Microsoft Excel does not include any built-in tools to convert currency. But, you can use an external data source to provide up-to-date rates. A simple multiplication formula will then convert from one currency to another. Here’s how to Convert Currency in Microsoft Excel.
How to Convert Currency in Microsoft Excel :
Add an External Data Source to Excel
An external data source is usually the best way to get up-to-date currency exchange rates. You can use this data to convert from one currency to another in Microsoft Excel. The process is quite the same as converting currency in Google Sheets.
First of all, you need a suitable online data source in the XML format that you can import into your spreadsheet. FloatRates has various XML feeds based around various currencies that you can use.
After you find the one you want to use then, open your Excel spreadsheet. In Excel 2019 or Office 365, tap on Data > Get Data > From File > From XML. In older versions of Excel, tap on Data > Get External Data > From Other Sources > From XML Data Import instead.
We are using the FloatRates USD data feed for this example, so we import that into Excel.
In the “Import Data” window, paste the URL to your XML data feed in the “File Name” box, and tap on “Import.”
In case you have Office 2019 or 365 then, you see a preview of how the data will be imported. In case you’re using FloatRates data then, you have to convert it in the Excel Power Query Editor to use it.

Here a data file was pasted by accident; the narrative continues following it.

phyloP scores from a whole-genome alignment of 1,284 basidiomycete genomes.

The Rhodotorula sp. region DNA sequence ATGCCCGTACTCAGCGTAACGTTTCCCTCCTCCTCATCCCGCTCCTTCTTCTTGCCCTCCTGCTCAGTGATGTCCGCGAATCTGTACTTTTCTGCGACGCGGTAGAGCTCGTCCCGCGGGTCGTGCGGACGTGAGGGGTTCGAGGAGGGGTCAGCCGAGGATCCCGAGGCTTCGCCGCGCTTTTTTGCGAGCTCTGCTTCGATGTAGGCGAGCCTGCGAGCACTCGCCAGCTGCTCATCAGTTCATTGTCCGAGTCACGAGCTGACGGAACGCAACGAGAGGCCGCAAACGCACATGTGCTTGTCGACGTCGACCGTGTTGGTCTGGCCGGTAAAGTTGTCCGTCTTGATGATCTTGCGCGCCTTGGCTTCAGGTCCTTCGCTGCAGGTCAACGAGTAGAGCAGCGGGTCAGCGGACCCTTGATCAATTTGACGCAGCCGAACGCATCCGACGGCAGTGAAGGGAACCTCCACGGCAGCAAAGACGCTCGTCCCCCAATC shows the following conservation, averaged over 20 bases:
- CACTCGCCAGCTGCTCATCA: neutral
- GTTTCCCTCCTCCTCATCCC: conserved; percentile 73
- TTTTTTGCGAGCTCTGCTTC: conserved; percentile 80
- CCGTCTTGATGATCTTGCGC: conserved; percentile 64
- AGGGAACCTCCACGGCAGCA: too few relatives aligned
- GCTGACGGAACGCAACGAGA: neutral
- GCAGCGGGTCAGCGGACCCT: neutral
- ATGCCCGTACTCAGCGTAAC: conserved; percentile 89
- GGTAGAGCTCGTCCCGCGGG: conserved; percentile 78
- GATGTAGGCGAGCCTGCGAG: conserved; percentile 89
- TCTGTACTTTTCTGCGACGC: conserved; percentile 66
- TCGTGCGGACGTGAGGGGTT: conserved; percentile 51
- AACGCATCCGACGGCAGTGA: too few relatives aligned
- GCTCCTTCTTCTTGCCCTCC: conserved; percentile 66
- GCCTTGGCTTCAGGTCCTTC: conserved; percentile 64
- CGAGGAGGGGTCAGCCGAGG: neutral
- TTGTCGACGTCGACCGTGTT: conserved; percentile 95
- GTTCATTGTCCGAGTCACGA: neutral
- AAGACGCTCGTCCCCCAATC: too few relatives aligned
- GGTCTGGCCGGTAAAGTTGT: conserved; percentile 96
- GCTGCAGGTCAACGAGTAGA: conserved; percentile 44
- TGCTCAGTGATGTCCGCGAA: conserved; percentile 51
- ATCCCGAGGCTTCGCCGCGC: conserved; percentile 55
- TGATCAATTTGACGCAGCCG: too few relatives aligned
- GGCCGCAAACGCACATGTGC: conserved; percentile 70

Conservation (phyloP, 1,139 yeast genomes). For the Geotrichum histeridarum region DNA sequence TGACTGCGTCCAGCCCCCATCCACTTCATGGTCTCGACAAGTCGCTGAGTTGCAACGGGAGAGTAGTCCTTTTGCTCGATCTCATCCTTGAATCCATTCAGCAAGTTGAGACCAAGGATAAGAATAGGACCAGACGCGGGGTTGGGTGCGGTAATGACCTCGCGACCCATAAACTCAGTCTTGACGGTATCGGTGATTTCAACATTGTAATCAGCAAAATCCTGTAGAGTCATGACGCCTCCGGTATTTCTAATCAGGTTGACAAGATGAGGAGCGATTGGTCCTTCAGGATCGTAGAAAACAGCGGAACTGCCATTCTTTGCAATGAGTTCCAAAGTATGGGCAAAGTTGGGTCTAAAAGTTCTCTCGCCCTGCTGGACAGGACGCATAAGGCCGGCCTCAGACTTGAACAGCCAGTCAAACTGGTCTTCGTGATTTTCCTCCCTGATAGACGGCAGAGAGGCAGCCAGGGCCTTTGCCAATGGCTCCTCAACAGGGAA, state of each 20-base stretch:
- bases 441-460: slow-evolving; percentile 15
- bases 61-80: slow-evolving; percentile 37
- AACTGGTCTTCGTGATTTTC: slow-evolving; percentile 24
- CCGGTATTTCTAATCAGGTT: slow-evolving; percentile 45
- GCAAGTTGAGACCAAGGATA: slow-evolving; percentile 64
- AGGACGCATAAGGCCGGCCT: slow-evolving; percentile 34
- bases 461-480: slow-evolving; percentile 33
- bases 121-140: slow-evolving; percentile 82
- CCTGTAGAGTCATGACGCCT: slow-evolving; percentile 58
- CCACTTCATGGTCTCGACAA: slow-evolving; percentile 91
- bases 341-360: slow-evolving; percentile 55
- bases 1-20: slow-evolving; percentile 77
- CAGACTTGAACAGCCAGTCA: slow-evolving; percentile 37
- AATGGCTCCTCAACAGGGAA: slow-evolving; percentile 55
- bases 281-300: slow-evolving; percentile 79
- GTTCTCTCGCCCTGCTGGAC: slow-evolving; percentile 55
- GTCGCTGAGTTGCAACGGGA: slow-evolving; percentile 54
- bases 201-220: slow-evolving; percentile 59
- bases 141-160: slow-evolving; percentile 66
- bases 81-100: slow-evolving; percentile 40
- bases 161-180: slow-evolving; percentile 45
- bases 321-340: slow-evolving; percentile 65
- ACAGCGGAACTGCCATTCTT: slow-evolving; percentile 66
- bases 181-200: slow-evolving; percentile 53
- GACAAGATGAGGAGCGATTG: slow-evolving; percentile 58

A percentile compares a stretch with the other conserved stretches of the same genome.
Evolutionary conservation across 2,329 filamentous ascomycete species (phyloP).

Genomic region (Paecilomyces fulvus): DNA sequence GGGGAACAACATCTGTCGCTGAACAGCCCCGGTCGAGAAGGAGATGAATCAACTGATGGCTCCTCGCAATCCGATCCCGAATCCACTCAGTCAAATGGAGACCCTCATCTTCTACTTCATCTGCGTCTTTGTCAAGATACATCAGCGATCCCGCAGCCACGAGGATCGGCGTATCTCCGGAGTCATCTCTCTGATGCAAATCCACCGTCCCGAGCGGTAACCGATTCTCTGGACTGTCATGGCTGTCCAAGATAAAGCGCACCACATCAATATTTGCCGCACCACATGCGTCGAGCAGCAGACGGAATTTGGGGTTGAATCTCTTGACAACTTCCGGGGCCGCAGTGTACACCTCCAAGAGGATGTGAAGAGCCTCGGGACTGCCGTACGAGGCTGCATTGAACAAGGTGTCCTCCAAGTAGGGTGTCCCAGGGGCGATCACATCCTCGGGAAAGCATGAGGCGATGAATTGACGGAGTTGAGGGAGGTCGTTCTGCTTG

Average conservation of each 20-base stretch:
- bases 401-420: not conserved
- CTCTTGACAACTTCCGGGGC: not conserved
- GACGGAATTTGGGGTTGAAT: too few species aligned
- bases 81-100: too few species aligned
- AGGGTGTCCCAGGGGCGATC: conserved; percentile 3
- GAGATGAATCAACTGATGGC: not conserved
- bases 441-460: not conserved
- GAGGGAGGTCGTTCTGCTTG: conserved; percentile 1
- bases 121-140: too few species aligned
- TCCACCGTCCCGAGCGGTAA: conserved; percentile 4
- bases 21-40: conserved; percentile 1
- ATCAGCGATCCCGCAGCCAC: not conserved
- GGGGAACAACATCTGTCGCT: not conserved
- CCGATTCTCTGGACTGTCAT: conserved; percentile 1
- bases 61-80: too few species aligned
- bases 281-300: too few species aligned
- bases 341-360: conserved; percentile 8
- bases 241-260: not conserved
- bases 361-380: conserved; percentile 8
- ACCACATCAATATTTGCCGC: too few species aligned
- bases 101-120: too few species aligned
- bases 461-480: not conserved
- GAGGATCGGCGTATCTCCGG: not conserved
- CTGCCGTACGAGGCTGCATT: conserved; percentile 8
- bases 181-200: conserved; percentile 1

To do so, simply tap on Transform Data.
When the Excel Power Query Editor appears then scroll to the “Item” column. Then double-click “Table” to load the up-to-date currency rates.
The Power Query Editor preview usually updates and shows the FloatRates currency data. Tap on “Close and Load” in the top-left corner to add the data to your spreadsheet.
The data you import appears in a new worksheet, to which you can now refer when you need to convert currency.
Most external data sources update hourly however, FloatRates only updates every 12 hours. In case you want to update your data manually then, tap on Data > Refresh All.
Convert Currency in Microsoft Excel
You can also use the up-to-date data you imported to convert currency figures with a simple multiplication formula.
Tap on the worksheet with your imported currency rates. In case you’re using FloatRates data then, look at the exchange rates under the “exchangeRate” column. Kindly note that the cell that contains the rate of the currency to which you want to convert.
Using our FloatRates U.S. dollar data, we see that to convert from U.S. dollars to British pounds, we need to use the GBP exchange rate in cell I3.
Now return to your existing worksheet, and type the USD price from which you want to convert into a cell. Then in a second cell, use the formula =A2*Sheet2!$I$3, and replace “A2” with the cell that contains your USD price.
Replace the second part of the formula with an absolute reference to the cell in the “exchangeRate” column on your imported data worksheet which contains the exchange rate to which you want to convert.
In the example above, Column A lists U.S. dollars. Column B lists the converted currency rates from U.S. dollars to British pounds – 1 USD to GBP is in cell B2.
When you change the absolute cell reference and use alternative data sources like the FloatRates GBP data source to convert from GBP to other currencies. You can convert from any currency to another.
You can also use a manual rate in place of an external data source to convert currency rates. Just set the exchange rate manually in a cell – in our example, cell B2 and the price in another (cell A3).
The same multiplication formula converts your currency. However, in case you’re not using an external data source then, you’ll have to update the rate manually to see the correct price.